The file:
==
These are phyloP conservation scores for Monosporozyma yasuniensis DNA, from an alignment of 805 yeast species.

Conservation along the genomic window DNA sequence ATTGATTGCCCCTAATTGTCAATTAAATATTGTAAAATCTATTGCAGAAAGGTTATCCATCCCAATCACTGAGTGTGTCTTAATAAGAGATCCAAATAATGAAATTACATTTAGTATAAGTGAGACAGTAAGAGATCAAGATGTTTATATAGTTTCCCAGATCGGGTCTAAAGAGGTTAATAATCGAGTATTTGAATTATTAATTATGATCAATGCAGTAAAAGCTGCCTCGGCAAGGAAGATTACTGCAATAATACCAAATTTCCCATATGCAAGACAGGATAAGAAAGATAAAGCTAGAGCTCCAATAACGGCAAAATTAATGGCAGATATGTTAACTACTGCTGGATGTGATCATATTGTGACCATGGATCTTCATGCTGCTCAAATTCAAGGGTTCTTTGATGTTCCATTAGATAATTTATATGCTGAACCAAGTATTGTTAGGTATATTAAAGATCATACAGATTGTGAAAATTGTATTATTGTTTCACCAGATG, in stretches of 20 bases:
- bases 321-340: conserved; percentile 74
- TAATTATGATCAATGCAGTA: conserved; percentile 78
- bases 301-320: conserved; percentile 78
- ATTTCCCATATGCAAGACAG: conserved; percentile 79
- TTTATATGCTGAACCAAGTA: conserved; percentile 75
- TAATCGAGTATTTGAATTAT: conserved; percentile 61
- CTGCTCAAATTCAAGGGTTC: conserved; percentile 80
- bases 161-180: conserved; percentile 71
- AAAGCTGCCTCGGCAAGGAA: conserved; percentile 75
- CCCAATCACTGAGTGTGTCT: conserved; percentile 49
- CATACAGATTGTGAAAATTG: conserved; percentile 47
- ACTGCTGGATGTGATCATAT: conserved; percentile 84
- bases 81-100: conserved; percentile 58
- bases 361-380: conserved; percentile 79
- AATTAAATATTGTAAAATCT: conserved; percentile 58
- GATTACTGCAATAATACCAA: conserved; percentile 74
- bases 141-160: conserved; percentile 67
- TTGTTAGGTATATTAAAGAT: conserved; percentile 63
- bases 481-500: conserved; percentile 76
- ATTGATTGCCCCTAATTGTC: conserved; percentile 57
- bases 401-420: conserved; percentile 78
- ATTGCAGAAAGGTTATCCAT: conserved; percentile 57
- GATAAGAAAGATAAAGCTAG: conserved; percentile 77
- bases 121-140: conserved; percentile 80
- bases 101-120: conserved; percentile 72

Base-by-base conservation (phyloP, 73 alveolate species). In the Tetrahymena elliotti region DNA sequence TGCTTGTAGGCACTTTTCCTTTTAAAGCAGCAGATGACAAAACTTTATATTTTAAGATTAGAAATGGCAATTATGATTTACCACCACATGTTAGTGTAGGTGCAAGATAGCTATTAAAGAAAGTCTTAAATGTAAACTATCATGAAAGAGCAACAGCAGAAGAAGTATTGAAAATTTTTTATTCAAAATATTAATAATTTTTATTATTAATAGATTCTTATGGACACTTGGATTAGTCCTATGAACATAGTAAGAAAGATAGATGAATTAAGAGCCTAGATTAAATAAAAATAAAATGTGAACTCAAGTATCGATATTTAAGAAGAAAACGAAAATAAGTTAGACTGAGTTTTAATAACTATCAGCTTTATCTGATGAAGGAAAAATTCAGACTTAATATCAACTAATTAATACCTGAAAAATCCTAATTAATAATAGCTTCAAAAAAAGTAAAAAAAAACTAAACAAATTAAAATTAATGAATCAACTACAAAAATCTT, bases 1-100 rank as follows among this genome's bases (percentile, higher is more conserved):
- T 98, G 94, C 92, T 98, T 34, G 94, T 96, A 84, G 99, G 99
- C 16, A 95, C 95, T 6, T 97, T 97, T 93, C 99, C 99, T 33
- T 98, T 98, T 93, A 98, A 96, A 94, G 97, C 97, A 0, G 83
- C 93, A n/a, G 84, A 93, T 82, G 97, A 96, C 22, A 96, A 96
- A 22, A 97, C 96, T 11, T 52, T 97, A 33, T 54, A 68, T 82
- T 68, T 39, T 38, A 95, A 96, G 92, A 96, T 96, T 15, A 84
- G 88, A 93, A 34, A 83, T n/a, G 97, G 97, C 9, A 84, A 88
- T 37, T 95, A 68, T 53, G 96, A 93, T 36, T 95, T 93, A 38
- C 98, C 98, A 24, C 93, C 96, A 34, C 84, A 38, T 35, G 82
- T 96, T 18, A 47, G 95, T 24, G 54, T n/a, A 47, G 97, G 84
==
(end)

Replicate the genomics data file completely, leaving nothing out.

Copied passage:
These are phyloP conservation scores for Monosporozyma yasuniensis DNA, from an alignment of 805 yeast species.

Conservation along the genomic window DNA sequence ATTGATTGCCCCTAATTGTCAATTAAATATTGTAAAATCTATTGCAGAAAGGTTATCCATCCCAATCACTGAGTGTGTCTTAATAAGAGATCCAAATAATGAAATTACATTTAGTATAAGTGAGACAGTAAGAGATCAAGATGTTTATATAGTTTCCCAGATCGGGTCTAAAGAGGTTAATAATCGAGTATTTGAATTATTAATTATGATCAATGCAGTAAAAGCTGCCTCGGCAAGGAAGATTACTGCAATAATACCAAATTTCCCATATGCAAGACAGGATAAGAAAGATAAAGCTAGAGCTCCAATAACGGCAAAATTAATGGCAGATATGTTAACTACTGCTGGATGTGATCATATTGTGACCATGGATCTTCATGCTGCTCAAATTCAAGGGTTCTTTGATGTTCCATTAGATAATTTATATGCTGAACCAAGTATTGTTAGGTATATTAAAGATCATACAGATTGTGAAAATTGTATTATTGTTTCACCAGATG, in stretches of 20 bases:
- bases 321-340: conserved; percentile 74
- TAATTATGATCAATGCAGTA: conserved; percentile 78
- bases 301-320: conserved; percentile 78
- ATTTCCCATATGCAAGACAG: conserved; percentile 79
- TTTATATGCTGAACCAAGTA: conserved; percentile 75
- TAATCGAGTATTTGAATTAT: conserved; percentile 61
- CTGCTCAAATTCAAGGGTTC: conserved; percentile 80
- bases 161-180: conserved; percentile 71
- AAAGCTGCCTCGGCAAGGAA: conserved; percentile 75
- CCCAATCACTGAGTGTGTCT: conserved; percentile 49
- CATACAGATTGTGAAAATTG: conserved; percentile 47
- ACTGCTGGATGTGATCATAT: conserved; percentile 84
- bases 81-100: conserved; percentile 58
- bases 361-380: conserved; percentile 79
- AATTAAATATTGTAAAATCT: conserved; percentile 58
- GATTACTGCAATAATACCAA: conserved; percentile 74
- bases 141-160: conserved; percentile 67
- TTGTTAGGTATATTAAAGAT: conserved; percentile 63
- bases 481-500: conserved; percentile 76
- ATTGATTGCCCCTAATTGTC: conserved; percentile 57
- bases 401-420: conserved; percentile 78
- ATTGCAGAAAGGTTATCCAT: conserved; percentile 57
- GATAAGAAAGATAAAGCTAG: conserved; percentile 77
- bases 121-140: conserved; percentile 80
- bases 101-120: conserved; percentile 72

Base-by-base conservation (phyloP, 73 alveolate species). In the Tetrahymena elliotti region DNA sequence TGCTTGTAGGCACTTTTCCTTTTAAAGCAGCAGATGACAAAACTTTATATTTTAAGATTAGAAATGGCAATTATGATTTACCACCACATGTTAGTGTAGGTGCAAGATAGCTATTAAAGAAAGTCTTAAATGTAAACTATCATGAAAGAGCAACAGCAGAAGAAGTATTGAAAATTTTTTATTCAAAATATTAATAATTTTTATTATTAATAGATTCTTATGGACACTTGGATTAGTCCTATGAACATAGTAAGAAAGATAGATGAATTAAGAGCCTAGATTAAATAAAAATAAAATGTGAACTCAAGTATCGATATTTAAGAAGAAAACGAAAATAAGTTAGACTGAGTTTTAATAACTATCAGCTTTATCTGATGAAGGAAAAATTCAGACTTAATATCAACTAATTAATACCTGAAAAATCCTAATTAATAATAGCTTCAAAAAAAGTAAAAAAAAACTAAACAAATTAAAATTAATGAATCAACTACAAAAATCTT, bases 1-100 rank as follows among this genome's bases (percentile, higher is more conserved):
- T 98, G 94, C 92, T 98, T 34, G 94, T 96, A 84, G 99, G 99
- C 16, A 95, C 95, T 6, T 97, T 97, T 93, C 99, C 99, T 33
- T 98, T 98, T 93, A 98, A 96, A 94, G 97, C 97, A 0, G 83
- C 93, A n/a, G 84, A 93, T 82, G 97, A 96, C 22, A 96, A 96
- A 22, A 97, C 96, T 11, T 52, T 97, A 33, T 54, A 68, T 82
- T 68, T 39, T 38, A 95, A 96, G 92, A 96, T 96, T 15, A 84
- G 88, A 93, A 34, A 83, T n/a, G 97, G 97, C 9, A 84, A 88
- T 37, T 95, A 68, T 53, G 96, A 93, T 36, T 95, T 93, A 38
- C 98, C 98, A 24, C 93, C 96, A 34, C 84, A 38, T 35, G 82
- T 96, T 18, A 47, G 95, T 24, G 54, T n/a, A 47, G 97, G 84